In the 1950s, a man from Perth named Ben Carlin decided he wanted to circumnavigate the globe in an amphibious jeep, an optimistic-sounding land-and-water vehicle developed by the U.S. military and which Carlin first encountered while he was serving in the Indian Army. After he got his hands on one, christening it Half-Safe, Carlin set to work weatherizing the vehicle for a round-the-world journey with his wife Elinore, despite the fact that the jeep was embarrassingly slow on land and almost as slow on water. Well, that was part of the fun.
He made a sealed 5’ x 10’ cabin with room enough for a passenger seat (with the toilet conveniently — or maybe not — beneath the seat) and a cot. He coated the jeep with neoprene. After a few false starts, Carlin and Elinore set off from Halifax, making the unlikely journey to Morocco (with a pitstop in the Azores) in about twice the time they’d hoped it would take.
Selections from Elinore’s diary from the transatlantic portion of the trip, during which they encountered several summer storms:
1000: This is serious. Pitching very badly. Rain beats down. Hope it stops at 1100 when I go topside for a radio transmission…it’s rather cold in the jeep, getting colder all the time. Moreover, the bed-roll is so wet that the blanket is too—& my head—& it’s coming thru all my sweaters. Constant headaches.
1530: I’m freezing now so what shall I be tonight? We go up, up, up &—smack, down, down down.
1700: Used to think it was an exaggeration when people talked of seas 30, 40 & 50 ft high. I’ve now seen them—when I went topside for Ben’s 1600 transmission to Madeira. Bloody huge waves—& the wind she blew like hell.
Above: up through Morocco, across the strait of Gibraltar, and onward to France, Half-Safe rolls through Paris.
Half-Safe parked in London.
It took years, and numerous alterations and improvements to Half-Safe, mostly financed by publicity tours the couple made along the way, but Carlin eventually became the first (and possibly last?) man to circumnavigate the globe in an amphibious vehicle, looking more and more like Ernest Hemingway as the journey went on.
Though Elinore accompanied him for most of the journey, they parted ways in Australia (and not amicably) after many years and many legs of the journey together, and Carlin made the trip back to North America on his own.
James Nestor wrote about this insane story for The Atavist, traveling to Perth to research Carlin’s writings (Carlin wrote a now very hard-to-find book about the trip called Half-Safe: Across the Atlantic By Jeep), Elinore’s diaries, and a host of other materials that Carlin donated to his school, Guildford Grammar, in Perth. These photos all appear in Nestor’s story courtesy of the school.
Go read this story! It only costs $1.99. Best viewed on an iPad, but can be viewed just as easily in a browser. I am continually amazed by the work The Atavist is putting out.
The neighbors in the big house are moving to Germany, due to the husband’s work. In nearly one and a half years I have yet to speak a word to anyone in this family, I think because they have relegated us to “Cal students,” a class to which we do not even belong. But their move seems important somehow. I will justify my interest in their day-to-day activities as they are visible to me (not that many are), by saying that they seem like fellow audience members at a movie theater. We are all watching the movie that is our westward view, of the San Francisco Bay, but I am distracted by the people in front of me, talking, canoodling, taking a sip of soda, or in the case of these neighbors, dashing around the kitchen table, doing their homework at their desks (three of the residents are boys under 10), which face our building (the urge to innocently spy, at least in one of the boys, seems to be mutual), or, as of today, staying out of the way as a moving crew packs their entire house into a truck. All the windows are open. It’s in the 70s. All I can hear are birds and the sound of tape wrapping around boxes and furniture being swaddled in brown paper.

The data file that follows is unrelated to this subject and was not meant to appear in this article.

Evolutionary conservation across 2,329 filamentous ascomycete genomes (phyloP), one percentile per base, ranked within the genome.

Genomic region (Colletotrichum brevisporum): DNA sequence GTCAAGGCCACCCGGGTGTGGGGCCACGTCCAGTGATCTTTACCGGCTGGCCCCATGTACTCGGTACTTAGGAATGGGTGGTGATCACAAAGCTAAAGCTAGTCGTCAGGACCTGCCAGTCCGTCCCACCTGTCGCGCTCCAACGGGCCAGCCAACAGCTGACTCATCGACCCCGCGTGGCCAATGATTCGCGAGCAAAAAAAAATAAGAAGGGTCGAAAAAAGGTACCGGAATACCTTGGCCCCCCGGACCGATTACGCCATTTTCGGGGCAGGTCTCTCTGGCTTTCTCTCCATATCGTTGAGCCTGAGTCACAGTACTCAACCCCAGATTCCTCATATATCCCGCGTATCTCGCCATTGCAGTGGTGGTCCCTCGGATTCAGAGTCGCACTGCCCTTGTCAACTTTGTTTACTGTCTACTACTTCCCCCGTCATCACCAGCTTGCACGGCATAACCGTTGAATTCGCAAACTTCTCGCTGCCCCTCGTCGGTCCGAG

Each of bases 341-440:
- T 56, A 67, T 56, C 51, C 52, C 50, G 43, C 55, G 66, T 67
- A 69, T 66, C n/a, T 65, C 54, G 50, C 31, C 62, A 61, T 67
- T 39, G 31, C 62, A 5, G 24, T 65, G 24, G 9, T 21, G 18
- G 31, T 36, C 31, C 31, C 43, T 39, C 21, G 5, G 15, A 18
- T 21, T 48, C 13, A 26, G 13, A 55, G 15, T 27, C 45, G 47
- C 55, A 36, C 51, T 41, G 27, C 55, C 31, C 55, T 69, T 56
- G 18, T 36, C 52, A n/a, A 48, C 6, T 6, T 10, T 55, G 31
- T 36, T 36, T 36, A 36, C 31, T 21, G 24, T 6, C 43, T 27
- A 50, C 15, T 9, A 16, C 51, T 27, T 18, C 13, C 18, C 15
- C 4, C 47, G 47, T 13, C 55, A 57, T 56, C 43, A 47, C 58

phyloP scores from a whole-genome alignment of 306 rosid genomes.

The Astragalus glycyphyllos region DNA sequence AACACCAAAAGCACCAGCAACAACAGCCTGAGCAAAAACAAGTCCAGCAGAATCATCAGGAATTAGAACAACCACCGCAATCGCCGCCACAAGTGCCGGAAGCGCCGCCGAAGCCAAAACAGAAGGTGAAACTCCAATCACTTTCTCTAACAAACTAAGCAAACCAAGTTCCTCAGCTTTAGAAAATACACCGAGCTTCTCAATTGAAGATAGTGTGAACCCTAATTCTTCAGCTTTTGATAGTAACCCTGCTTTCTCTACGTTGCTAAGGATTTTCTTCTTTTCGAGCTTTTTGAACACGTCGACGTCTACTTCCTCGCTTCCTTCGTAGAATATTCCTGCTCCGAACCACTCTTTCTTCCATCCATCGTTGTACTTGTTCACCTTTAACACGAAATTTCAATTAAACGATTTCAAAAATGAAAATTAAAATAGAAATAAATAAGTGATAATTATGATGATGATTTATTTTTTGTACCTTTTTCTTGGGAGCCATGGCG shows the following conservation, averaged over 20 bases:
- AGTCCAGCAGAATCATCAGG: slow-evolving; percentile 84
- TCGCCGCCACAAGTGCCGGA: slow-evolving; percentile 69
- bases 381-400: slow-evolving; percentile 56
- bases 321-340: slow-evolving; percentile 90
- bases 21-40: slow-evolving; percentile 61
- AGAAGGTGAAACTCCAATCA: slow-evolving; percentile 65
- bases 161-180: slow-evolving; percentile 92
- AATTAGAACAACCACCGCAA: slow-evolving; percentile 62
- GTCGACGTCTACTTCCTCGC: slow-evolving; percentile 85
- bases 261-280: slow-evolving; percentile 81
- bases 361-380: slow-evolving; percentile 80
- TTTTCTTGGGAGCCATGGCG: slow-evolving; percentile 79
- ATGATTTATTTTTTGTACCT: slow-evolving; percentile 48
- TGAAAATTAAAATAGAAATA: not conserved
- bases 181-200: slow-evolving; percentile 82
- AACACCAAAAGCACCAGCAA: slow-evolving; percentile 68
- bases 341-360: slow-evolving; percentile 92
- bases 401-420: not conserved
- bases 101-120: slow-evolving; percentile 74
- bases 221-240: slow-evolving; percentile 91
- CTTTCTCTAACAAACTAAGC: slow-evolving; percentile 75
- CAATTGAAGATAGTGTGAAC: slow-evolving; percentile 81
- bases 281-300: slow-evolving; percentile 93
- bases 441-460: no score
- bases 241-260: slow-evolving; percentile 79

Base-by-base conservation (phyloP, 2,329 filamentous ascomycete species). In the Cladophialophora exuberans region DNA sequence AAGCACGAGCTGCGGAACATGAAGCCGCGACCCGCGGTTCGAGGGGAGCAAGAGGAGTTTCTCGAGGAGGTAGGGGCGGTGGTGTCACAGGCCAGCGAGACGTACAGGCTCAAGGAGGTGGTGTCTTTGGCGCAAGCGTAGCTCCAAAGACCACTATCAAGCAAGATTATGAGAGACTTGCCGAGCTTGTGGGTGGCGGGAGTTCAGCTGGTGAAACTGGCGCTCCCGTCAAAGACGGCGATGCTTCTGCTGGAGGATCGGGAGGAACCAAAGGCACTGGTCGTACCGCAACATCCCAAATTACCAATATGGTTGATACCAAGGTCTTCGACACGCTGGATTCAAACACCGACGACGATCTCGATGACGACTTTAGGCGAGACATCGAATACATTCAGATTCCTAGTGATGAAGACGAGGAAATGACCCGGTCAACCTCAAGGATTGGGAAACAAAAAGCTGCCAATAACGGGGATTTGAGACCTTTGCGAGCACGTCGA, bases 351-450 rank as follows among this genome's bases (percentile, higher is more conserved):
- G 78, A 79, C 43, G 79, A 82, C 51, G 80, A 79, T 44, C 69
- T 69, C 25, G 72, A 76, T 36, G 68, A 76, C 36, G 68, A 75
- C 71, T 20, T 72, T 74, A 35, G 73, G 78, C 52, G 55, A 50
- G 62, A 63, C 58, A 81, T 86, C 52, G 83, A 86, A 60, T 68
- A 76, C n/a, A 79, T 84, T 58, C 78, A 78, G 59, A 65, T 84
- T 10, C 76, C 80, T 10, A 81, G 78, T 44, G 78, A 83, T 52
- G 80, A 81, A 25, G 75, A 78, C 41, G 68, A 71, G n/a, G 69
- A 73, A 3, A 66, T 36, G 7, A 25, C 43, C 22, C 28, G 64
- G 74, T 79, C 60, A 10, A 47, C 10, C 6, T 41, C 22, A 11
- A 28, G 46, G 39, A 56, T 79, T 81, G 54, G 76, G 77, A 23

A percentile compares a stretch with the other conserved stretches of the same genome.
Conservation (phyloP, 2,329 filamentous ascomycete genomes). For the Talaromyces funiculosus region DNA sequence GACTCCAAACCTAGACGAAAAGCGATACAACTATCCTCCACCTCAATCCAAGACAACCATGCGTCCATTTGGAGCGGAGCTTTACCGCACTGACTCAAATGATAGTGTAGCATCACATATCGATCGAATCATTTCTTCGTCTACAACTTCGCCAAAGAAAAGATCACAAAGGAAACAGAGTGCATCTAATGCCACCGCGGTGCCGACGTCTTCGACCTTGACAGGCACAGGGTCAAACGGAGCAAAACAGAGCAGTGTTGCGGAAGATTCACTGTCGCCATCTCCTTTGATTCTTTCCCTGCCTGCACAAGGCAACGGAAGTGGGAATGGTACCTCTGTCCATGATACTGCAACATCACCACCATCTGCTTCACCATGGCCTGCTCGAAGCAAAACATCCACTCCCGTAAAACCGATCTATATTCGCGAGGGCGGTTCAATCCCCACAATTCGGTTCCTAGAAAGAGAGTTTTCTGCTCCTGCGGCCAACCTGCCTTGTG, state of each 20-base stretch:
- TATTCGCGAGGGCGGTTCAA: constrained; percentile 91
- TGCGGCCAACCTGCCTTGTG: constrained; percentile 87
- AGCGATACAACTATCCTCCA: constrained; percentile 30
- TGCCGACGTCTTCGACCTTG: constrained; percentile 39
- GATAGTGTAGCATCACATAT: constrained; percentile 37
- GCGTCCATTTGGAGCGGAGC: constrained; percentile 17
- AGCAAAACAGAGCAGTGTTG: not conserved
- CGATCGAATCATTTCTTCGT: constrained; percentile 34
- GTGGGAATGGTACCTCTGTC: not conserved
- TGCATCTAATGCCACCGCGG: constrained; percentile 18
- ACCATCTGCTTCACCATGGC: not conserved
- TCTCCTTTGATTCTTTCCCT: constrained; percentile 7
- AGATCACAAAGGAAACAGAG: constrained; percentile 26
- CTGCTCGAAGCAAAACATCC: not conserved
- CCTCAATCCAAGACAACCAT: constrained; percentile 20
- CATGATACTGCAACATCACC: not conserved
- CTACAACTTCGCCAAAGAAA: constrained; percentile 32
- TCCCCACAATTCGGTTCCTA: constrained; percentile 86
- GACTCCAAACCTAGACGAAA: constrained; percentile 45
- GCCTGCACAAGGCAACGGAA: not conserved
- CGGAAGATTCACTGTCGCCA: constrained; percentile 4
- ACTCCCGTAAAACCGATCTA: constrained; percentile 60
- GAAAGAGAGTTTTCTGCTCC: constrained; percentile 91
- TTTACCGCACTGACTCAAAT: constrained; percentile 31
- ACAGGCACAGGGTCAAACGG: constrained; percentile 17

Our neighbors to the south are moving too, to Sonoma, where they are building a house. A close relative has moved back to New York City after a dozen years in Los Angeles. And my mom, technically moving westward, recently flew to New York City from Cyprus after ten years. She won’t be going back. Last night she relayed simple observations about her time in Manhattan thus far. It’s been more than thirty years since she’s lived there, and several more than that since she’s lived alone. She was excited to discover the Japan Society for the first time, and the brass reliefs of well-known buildings on the sidewalk at 42nd Street and Park Avenue (“I wonder how many people even notice those?”). She is crossing her fingers about an apartment in the 60s, on the East Side. It has an “alcove,” which by Manhattan standards may as well be an extra bedroom, and which she’ll use as a painting studio. What else is remarkable about this apartment? It doesn’t look out onto someone else’s living room, and “I can look out the window and see trees below, and the people coming and going,” a reminder that there are many different ways to live in New York, but those three amenities are a good place to start.